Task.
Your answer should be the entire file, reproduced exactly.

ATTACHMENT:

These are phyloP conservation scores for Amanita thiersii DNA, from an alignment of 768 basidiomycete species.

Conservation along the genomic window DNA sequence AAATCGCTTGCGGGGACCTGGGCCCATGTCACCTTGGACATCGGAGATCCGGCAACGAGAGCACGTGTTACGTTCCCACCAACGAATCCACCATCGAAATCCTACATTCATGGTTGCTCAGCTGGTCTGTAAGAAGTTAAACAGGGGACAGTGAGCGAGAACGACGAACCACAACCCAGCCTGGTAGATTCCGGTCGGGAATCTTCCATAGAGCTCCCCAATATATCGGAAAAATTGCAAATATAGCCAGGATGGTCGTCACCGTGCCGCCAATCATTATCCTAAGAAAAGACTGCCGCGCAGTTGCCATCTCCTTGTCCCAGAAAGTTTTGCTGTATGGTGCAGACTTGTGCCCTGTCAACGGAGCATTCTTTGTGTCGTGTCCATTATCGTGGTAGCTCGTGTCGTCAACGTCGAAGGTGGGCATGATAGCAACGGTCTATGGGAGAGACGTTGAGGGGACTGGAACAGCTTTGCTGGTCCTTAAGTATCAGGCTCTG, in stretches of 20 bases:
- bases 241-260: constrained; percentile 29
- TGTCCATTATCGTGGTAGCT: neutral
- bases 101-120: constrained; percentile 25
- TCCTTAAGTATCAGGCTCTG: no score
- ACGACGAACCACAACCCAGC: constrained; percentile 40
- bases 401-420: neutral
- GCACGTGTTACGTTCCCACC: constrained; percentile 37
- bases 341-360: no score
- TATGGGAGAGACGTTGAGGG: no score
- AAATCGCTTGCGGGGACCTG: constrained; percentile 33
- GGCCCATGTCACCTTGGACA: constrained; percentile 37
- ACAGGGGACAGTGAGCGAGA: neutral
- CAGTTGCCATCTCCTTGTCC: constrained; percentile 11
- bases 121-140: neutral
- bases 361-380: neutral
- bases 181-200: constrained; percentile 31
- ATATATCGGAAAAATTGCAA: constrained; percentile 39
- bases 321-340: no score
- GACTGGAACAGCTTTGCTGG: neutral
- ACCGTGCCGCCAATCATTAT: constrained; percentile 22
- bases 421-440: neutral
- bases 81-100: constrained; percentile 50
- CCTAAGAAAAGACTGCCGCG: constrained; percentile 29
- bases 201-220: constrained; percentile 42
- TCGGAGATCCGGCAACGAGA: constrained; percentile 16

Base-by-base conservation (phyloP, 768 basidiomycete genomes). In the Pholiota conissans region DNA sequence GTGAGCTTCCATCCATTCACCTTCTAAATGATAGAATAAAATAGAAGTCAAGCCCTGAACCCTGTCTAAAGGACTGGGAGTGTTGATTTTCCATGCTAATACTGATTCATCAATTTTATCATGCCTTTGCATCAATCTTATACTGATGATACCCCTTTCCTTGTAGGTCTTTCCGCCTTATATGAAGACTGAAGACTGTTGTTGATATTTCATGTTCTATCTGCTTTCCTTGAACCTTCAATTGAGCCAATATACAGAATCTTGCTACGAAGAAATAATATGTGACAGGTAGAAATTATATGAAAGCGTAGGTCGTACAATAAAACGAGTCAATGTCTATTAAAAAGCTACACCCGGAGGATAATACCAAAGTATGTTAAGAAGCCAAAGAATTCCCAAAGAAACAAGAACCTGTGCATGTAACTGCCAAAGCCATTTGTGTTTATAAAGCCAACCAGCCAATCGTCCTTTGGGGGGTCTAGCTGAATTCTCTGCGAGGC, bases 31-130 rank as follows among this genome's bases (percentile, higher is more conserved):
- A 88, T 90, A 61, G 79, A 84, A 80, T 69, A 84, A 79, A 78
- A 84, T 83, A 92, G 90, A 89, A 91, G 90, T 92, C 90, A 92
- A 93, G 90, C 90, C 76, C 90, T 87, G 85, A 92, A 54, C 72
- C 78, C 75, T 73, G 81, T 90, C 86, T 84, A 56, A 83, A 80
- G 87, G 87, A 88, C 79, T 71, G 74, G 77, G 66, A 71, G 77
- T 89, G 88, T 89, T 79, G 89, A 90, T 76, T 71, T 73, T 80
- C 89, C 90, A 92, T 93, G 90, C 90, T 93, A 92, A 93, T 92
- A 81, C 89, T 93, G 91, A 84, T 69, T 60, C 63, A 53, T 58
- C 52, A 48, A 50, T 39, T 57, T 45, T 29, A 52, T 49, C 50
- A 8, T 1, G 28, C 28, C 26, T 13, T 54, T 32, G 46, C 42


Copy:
These are phyloP conservation scores for Amanita thiersii DNA, from an alignment of 768 basidiomycete species.

Conservation along the genomic window DNA sequence AAATCGCTTGCGGGGACCTGGGCCCATGTCACCTTGGACATCGGAGATCCGGCAACGAGAGCACGTGTTACGTTCCCACCAACGAATCCACCATCGAAATCCTACATTCATGGTTGCTCAGCTGGTCTGTAAGAAGTTAAACAGGGGACAGTGAGCGAGAACGACGAACCACAACCCAGCCTGGTAGATTCCGGTCGGGAATCTTCCATAGAGCTCCCCAATATATCGGAAAAATTGCAAATATAGCCAGGATGGTCGTCACCGTGCCGCCAATCATTATCCTAAGAAAAGACTGCCGCGCAGTTGCCATCTCCTTGTCCCAGAAAGTTTTGCTGTATGGTGCAGACTTGTGCCCTGTCAACGGAGCATTCTTTGTGTCGTGTCCATTATCGTGGTAGCTCGTGTCGTCAACGTCGAAGGTGGGCATGATAGCAACGGTCTATGGGAGAGACGTTGAGGGGACTGGAACAGCTTTGCTGGTCCTTAAGTATCAGGCTCTG, in stretches of 20 bases:
- bases 241-260: constrained; percentile 29
- TGTCCATTATCGTGGTAGCT: neutral
- bases 101-120: constrained; percentile 25
- TCCTTAAGTATCAGGCTCTG: no score
- ACGACGAACCACAACCCAGC: constrained; percentile 40
- bases 401-420: neutral
- GCACGTGTTACGTTCCCACC: constrained; percentile 37
- bases 341-360: no score
- TATGGGAGAGACGTTGAGGG: no score
- AAATCGCTTGCGGGGACCTG: constrained; percentile 33
- GGCCCATGTCACCTTGGACA: constrained; percentile 37
- ACAGGGGACAGTGAGCGAGA: neutral
- CAGTTGCCATCTCCTTGTCC: constrained; percentile 11
- bases 121-140: neutral
- bases 361-380: neutral
- bases 181-200: constrained; percentile 31
- ATATATCGGAAAAATTGCAA: constrained; percentile 39
- bases 321-340: no score
- GACTGGAACAGCTTTGCTGG: neutral
- ACCGTGCCGCCAATCATTAT: constrained; percentile 22
- bases 421-440: neutral
- bases 81-100: constrained; percentile 50
- CCTAAGAAAAGACTGCCGCG: constrained; percentile 29
- bases 201-220: constrained; percentile 42
- TCGGAGATCCGGCAACGAGA: constrained; percentile 16

Base-by-base conservation (phyloP, 768 basidiomycete genomes). In the Pholiota conissans region DNA sequence GTGAGCTTCCATCCATTCACCTTCTAAATGATAGAATAAAATAGAAGTCAAGCCCTGAACCCTGTCTAAAGGACTGGGAGTGTTGATTTTCCATGCTAATACTGATTCATCAATTTTATCATGCCTTTGCATCAATCTTATACTGATGATACCCCTTTCCTTGTAGGTCTTTCCGCCTTATATGAAGACTGAAGACTGTTGTTGATATTTCATGTTCTATCTGCTTTCCTTGAACCTTCAATTGAGCCAATATACAGAATCTTGCTACGAAGAAATAATATGTGACAGGTAGAAATTATATGAAAGCGTAGGTCGTACAATAAAACGAGTCAATGTCTATTAAAAAGCTACACCCGGAGGATAATACCAAAGTATGTTAAGAAGCCAAAGAATTCCCAAAGAAACAAGAACCTGTGCATGTAACTGCCAAAGCCATTTGTGTTTATAAAGCCAACCAGCCAATCGTCCTTTGGGGGGTCTAGCTGAATTCTCTGCGAGGC, bases 31-130 rank as follows among this genome's bases (percentile, higher is more conserved):
- A 88, T 90, A 61, G 79, A 84, A 80, T 69, A 84, A 79, A 78
- A 84, T 83, A 92, G 90, A 89, A 91, G 90, T 92, C 90, A 92
- A 93, G 90, C 90, C 76, C 90, T 87, G 85, A 92, A 54, C 72
- C 78, C 75, T 73, G 81, T 90, C 86, T 84, A 56, A 83, A 80
- G 87, G 87, A 88, C 79, T 71, G 74, G 77, G 66, A 71, G 77
- T 89, G 88, T 89, T 79, G 89, A 90, T 76, T 71, T 73, T 80
- C 89, C 90, A 92, T 93, G 90, C 90, T 93, A 92, A 93, T 92
- A 81, C 89, T 93, G 91, A 84, T 69, T 60, C 63, A 53, T 58
- C 52, A 48, A 50, T 39, T 57, T 45, T 29, A 52, T 49, C 50
- A 8, T 1, G 28, C 28, C 26, T 13, T 54, T 32, G 46, C 42